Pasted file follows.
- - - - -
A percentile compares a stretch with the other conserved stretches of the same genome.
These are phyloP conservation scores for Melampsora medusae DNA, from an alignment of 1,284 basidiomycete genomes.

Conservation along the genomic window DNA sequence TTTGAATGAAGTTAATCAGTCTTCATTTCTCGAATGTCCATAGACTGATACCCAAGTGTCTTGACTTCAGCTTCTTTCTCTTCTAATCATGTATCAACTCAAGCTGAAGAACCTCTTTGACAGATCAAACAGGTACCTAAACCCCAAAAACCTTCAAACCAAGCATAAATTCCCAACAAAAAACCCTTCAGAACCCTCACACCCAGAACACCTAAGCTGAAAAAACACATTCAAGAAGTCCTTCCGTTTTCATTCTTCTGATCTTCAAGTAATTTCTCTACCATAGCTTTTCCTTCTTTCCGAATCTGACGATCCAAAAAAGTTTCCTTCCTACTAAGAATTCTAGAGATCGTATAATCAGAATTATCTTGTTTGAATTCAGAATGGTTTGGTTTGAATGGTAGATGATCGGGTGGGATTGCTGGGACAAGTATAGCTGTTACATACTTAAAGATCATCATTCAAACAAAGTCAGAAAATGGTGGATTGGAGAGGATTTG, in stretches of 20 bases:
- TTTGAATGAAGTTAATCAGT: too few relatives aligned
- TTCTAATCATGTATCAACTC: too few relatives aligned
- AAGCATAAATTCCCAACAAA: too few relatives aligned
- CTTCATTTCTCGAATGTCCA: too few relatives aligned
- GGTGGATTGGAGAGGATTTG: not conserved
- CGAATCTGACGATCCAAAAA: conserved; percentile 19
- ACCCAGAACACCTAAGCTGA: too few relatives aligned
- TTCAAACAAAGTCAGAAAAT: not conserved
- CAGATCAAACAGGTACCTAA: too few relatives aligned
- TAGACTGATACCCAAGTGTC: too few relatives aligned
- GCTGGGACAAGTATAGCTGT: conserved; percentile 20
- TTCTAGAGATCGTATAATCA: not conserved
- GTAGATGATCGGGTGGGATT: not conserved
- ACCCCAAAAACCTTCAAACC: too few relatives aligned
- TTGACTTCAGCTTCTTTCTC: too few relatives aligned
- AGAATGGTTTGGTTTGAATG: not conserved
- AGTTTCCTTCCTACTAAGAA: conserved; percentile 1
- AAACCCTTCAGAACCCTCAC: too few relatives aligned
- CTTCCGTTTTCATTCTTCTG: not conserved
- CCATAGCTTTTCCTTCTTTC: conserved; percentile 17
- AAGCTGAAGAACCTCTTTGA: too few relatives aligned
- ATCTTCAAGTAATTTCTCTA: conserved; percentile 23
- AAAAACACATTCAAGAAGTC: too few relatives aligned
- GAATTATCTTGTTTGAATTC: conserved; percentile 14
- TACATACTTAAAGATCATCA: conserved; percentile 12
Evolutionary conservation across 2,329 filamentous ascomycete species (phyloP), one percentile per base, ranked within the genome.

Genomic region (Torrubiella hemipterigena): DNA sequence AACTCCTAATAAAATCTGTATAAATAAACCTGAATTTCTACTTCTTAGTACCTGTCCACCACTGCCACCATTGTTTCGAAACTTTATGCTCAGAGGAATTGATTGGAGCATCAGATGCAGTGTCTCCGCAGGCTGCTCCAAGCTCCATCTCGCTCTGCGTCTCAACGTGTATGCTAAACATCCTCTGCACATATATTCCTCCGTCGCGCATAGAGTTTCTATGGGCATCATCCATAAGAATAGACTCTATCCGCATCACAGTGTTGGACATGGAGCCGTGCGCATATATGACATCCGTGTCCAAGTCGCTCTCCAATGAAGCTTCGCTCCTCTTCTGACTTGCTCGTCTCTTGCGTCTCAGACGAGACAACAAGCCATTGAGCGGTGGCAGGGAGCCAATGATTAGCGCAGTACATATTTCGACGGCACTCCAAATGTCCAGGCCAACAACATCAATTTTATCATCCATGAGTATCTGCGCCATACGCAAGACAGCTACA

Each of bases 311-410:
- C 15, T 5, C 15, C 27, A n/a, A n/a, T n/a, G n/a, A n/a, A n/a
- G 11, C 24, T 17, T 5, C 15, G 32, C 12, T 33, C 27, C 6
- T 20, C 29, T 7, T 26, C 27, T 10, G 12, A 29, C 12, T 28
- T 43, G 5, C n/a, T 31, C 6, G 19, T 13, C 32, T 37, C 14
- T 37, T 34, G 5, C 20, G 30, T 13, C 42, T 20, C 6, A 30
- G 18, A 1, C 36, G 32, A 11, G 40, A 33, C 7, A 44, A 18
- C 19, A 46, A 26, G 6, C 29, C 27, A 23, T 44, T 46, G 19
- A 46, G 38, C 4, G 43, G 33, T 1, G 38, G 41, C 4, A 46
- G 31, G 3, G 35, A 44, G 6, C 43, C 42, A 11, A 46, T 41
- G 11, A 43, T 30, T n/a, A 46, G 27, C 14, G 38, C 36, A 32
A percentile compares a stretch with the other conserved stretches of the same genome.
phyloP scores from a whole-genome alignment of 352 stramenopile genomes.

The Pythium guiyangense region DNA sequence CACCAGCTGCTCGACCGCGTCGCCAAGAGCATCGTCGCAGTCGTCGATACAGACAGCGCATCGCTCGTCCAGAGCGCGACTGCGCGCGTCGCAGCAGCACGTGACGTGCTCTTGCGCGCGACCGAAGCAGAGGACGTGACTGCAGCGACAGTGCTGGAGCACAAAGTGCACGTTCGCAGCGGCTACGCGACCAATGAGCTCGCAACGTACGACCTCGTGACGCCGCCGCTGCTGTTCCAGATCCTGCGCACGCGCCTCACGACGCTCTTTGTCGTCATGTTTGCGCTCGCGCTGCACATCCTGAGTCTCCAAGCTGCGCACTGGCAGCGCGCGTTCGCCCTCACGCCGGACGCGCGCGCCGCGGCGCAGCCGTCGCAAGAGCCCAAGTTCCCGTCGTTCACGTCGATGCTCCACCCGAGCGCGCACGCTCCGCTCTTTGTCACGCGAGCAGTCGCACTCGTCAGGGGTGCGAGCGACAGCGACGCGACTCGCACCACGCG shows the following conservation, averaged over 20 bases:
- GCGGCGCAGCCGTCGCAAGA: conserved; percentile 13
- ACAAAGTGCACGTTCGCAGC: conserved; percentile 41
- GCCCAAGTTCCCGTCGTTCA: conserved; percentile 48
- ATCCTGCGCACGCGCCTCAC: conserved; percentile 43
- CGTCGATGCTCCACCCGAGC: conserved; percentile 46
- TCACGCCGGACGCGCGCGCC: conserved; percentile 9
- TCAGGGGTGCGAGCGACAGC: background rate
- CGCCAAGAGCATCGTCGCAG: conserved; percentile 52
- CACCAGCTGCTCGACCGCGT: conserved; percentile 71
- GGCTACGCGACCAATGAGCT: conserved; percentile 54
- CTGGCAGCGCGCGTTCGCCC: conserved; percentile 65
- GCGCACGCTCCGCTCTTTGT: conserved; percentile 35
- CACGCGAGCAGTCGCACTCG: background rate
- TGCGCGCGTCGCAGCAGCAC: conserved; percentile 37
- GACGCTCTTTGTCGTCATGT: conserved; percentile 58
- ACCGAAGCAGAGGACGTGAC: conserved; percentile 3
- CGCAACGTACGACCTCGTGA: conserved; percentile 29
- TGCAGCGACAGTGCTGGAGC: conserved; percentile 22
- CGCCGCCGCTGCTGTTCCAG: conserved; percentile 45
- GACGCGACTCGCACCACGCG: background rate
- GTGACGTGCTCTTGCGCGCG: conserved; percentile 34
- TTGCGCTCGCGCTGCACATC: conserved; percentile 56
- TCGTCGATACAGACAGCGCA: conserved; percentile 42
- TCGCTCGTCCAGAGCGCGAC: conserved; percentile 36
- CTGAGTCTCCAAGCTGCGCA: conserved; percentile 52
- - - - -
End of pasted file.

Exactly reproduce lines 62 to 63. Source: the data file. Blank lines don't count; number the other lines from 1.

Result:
- TGCAGCGACAGTGCTGGAGC: conserved; percentile 22
- CGCCGCCGCTGCTGTTCCAG: conserved; percentile 45